Scottish landowners have raised concerns over controversial proposals to reintroduce the lynx into the British wild after 1,300 years.
The Lynx UK Trust has been asking landowners, farmers, gamekeepers and conservation groups for their views on bringing the wild cat back into the ecosystem.
The animal was eradicated centuries ago to help balance out deer overpopulation and its “damaging effects” on forestry and agricultural crops.
But the trust claims taking it back into the wild could boost eco-tourism by millions of pounds, create hundreds of jobs, and help farmers and forestry businesses save hundreds of thousands of pounds via reductions in deer damage.
If reintroduction is backed, trial sites would be established in Aberdeenshire, Argyll, Northumberland, Cumbria and Norfolk.
In response to a consultation carried out by the trust, the Scottish Land and Estates group has now raised fears that all the evidence so far does not back reintroducing the animals into the wild.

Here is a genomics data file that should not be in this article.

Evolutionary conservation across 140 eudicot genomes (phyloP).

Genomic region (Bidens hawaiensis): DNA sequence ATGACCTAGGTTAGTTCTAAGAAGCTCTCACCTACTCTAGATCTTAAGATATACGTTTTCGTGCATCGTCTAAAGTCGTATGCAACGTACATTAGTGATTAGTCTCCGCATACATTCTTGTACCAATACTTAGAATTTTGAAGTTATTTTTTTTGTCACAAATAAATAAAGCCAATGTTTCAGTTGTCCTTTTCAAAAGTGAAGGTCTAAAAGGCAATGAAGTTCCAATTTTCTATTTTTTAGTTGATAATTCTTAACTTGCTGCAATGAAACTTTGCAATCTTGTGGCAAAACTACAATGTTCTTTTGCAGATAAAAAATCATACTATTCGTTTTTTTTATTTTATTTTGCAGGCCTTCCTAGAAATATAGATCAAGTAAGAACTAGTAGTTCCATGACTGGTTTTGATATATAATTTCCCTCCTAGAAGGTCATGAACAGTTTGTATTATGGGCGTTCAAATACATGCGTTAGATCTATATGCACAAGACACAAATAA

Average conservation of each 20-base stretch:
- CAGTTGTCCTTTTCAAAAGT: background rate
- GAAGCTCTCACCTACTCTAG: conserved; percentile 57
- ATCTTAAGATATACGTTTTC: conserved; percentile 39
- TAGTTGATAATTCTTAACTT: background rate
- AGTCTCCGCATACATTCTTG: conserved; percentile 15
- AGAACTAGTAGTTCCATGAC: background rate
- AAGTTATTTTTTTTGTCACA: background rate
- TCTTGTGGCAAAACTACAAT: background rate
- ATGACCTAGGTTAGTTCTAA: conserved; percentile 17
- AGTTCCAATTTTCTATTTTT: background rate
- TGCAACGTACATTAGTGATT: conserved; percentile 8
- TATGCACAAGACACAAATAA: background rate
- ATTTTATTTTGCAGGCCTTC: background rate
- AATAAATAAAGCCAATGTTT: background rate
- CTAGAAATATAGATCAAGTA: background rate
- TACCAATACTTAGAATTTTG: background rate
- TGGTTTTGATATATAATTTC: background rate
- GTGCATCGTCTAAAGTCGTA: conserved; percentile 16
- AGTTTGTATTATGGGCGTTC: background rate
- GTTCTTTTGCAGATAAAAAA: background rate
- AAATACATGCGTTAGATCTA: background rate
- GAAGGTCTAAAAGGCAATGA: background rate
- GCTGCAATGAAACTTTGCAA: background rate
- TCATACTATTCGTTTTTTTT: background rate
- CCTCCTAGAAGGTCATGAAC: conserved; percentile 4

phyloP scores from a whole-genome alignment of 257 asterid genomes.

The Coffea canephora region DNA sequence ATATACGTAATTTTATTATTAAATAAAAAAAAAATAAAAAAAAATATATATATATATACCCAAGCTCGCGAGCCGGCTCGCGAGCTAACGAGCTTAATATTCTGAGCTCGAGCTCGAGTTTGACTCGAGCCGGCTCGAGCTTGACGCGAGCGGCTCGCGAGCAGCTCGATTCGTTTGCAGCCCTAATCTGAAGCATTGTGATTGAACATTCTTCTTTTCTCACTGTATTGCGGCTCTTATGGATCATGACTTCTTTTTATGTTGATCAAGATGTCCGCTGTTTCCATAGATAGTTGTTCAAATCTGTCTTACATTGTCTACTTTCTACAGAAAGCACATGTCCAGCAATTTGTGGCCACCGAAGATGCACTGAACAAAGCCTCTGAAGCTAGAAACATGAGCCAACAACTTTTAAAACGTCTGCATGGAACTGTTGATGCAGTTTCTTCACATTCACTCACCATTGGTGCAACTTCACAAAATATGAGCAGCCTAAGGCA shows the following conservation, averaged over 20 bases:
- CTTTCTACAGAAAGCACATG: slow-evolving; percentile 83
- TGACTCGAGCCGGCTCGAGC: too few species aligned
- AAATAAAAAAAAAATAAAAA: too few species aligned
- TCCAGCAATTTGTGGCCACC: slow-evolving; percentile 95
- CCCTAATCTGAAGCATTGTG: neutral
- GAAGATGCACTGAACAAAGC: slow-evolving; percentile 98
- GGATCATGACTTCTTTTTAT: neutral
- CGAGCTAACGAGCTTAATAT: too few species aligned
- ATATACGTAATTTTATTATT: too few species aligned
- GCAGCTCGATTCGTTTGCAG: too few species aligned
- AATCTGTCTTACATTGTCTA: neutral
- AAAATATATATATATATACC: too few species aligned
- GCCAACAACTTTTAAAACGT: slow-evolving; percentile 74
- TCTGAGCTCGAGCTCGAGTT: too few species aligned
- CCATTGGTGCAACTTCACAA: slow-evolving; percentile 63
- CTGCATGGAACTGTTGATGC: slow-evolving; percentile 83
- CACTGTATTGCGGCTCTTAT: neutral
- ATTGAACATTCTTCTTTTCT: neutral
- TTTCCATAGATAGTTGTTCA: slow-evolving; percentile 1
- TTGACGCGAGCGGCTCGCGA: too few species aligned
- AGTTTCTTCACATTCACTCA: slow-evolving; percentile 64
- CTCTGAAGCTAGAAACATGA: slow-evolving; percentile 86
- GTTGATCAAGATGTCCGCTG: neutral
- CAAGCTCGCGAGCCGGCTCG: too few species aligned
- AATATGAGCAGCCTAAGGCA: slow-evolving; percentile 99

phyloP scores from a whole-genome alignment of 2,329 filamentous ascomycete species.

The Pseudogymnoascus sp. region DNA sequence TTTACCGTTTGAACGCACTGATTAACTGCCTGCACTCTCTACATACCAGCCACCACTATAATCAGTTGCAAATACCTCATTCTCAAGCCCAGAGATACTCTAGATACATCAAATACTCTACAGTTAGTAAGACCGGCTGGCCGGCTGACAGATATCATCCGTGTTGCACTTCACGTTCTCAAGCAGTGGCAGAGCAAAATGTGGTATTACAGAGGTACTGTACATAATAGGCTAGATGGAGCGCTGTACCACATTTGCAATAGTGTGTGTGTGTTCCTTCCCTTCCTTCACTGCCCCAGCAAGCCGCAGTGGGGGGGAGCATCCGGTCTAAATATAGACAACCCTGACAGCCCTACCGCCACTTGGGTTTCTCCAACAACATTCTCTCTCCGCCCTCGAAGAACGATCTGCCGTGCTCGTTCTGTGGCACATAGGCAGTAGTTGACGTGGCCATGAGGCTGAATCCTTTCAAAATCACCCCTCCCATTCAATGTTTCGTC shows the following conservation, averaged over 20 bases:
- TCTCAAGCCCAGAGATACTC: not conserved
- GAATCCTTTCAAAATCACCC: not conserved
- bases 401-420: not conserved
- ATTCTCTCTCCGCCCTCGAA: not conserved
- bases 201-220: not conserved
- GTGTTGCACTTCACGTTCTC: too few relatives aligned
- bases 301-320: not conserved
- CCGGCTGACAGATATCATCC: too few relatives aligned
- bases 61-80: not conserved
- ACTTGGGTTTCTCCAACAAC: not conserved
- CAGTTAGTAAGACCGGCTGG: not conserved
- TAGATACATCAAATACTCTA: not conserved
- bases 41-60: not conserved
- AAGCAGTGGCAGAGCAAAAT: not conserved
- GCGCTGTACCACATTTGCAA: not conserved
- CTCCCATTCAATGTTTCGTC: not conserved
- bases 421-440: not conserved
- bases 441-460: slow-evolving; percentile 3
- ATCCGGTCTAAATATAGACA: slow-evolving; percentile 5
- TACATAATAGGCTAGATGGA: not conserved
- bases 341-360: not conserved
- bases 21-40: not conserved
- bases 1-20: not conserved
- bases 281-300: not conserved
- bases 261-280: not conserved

While the group agrees that bringing back the furtive felines to Scotland is a topic worthy of debate, it has doubts about the creature’s effect on livestock, ecological benefits and the general public’s attitude towards the animals.
Anne Gray, policy officer at Scottish Land and Estates said: “The suggestion to reintroduce lynx has already received significant media attention but we do not believe the evidence provided currently supports such a proposal.
“We have a varied membership, a number of whom are focused on conservation as their primary activity, but the importance of traditional businesses such as agriculture and forestry to our membership and rural areas needs to be taken account of.
“It is not clear how extensively lynx would impact on such sectors and we feel that the Lynx UK Trust’s proposal downplays some of the possible negatives that may arise.
“We also have to think about existing native species that are struggling to hang on, such as the Scottish wildcat and the red squirrel.
“Scottish Land and Estates support projects that are critical to the long-term survival of both these species and we wouldn’t want to see limited resources being diverted away from this work.”
Lynx UK Trust could not be reached for comment yesterday.